10 things you should know before buying a house
Date: 10 June 2015
With the local property market improving, many people might be thinking of moving house or adding an investment property to their portfolio - but what should a prospective buyer keep in mind when walking through a potential purchase? Chris Short from the Association of Building Consultants shares his top ten tips.
- Shabby chic - consider whether the property looks tired and in need of some tender loving care. A lack of maintenance can serve as warning that the property hasn't been looked after for a longer period of time, and more serious and expensive hidden repairs might be lurking just below the surface.
- Patch and fill - it is common for a seller to finally do those maintenance jobs they've been putting off and make a house ready for sale. While a makeover might look good, it could also be masking more sinister problems, such as termite damage, salt damp, structural issues, rotted timbers, corroded steelwork, or unlicensed and dangerous electrical work.
- Tree is a crowd - everyone loves magnificent trees, but they can bring with them a number of underground problems such as blocked drains, damage to paths and even damage to house footings. Consider whether there are any trees close to the home or nearby that might have the potential to impact on stormwater, sewer drains, and foundations. They can also cause serious structural movement in the building due to drying of reactive clay soils.
- Open and shut - Take time to open and shut the doors and cupboards. It is a good way to gauge if the home has experienced any major movement. Sticking doors or cupboards that no longer open or close might be a sign of subsidence and more investigation is necessary.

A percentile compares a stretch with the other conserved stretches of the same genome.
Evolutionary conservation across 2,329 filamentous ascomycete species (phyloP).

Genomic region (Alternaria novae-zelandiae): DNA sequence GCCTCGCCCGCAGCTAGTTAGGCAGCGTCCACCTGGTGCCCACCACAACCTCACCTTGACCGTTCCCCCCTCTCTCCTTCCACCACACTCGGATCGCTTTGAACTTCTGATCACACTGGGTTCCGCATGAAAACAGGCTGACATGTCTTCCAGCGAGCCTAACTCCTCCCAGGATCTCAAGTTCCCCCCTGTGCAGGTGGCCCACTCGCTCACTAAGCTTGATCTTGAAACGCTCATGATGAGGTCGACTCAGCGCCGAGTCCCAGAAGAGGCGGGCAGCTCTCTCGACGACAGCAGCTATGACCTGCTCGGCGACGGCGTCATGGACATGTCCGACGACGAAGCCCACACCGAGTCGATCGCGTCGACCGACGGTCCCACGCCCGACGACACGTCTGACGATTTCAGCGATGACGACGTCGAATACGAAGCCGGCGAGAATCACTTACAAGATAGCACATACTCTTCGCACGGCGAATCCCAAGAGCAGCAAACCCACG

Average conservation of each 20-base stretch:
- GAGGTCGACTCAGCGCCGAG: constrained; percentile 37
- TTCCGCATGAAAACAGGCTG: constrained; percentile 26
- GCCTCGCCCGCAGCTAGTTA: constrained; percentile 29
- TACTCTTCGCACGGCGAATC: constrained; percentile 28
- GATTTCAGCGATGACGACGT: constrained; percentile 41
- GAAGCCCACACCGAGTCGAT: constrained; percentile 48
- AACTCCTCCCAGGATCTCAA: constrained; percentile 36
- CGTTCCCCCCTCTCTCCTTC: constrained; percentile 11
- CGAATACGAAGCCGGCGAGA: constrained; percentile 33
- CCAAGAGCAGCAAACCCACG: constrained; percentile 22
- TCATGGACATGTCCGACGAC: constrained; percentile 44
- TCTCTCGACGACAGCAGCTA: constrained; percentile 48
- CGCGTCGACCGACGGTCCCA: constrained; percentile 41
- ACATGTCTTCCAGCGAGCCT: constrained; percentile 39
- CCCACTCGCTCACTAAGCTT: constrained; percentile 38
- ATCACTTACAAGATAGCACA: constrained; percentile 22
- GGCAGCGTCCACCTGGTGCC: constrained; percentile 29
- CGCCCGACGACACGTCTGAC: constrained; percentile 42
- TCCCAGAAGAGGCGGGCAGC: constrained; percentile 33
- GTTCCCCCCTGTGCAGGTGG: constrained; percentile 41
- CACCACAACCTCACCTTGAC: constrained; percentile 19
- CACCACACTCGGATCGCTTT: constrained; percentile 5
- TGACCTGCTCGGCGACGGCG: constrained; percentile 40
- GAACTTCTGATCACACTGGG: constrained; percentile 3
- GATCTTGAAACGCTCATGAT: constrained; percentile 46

- That sinking feeling - have a look at whether there is much difference between the ground level and the floor level. The more space the better, if the house has timber floors. You should be able to see the plastic lining on the bottom row of bricks, known as a dampcourse. Damp proofing is a type of moisture control that is applied to a home's walls and floors to prevent moisture from passing into the interior spaces, so if it is below paving or soil it will no longer protect a home.
- Follow your nose - If a room smells musty, there is probably a ventilation problem. If the room is next to the bathroom, there might also be a source of moisture. This can be just the right sort of cocktail for a termite attack.
- Avoid a nasty shock - Open the electricity box and take a look. Is there a safety switch on the board inside? There are plenty of homes that still have the out-dated ceramic fuses, which is an obvious indicator that the wiring will need to be updated to make it safe.
- Go with the flow - It is vital to drain stormwater away from a home, so downpipes leading to nowhere will need to be rectified as a priority. When wandering around the outside of a home, consider whether stormwater is draining away or being allowed to drain or pool near the house.
- Cracked to the rafters - stand on the street, or near the back fence, or where you can look at the roofline to see if it appears to sag. A sagging roof can indicate a broken rafter or can be a sign that an underpurlin has cracked or might be about to.
- On the home straight - Most houses these days, especially those in the new outer suburbs, are built in hilly country. Sites are cut on the high side and filled on the low side. Retaining walls on the boundaries with fences on top are very common. Look along the fence - if it is bowed, chances are that the retaining wall needs repair.
Remember that to the untrained eye a building might appear to be in good order, but an experienced building consultant who is trained to look for problems lurking below the surface is always the best option. If an inspection uncovers any concerns it doesn't have to mean the end of the sale, but instead it gives a potential buyer a clear understanding about what needs urgent attention and what longer term maintenance matters need considering, so that a dream home doesn't become a nightmare.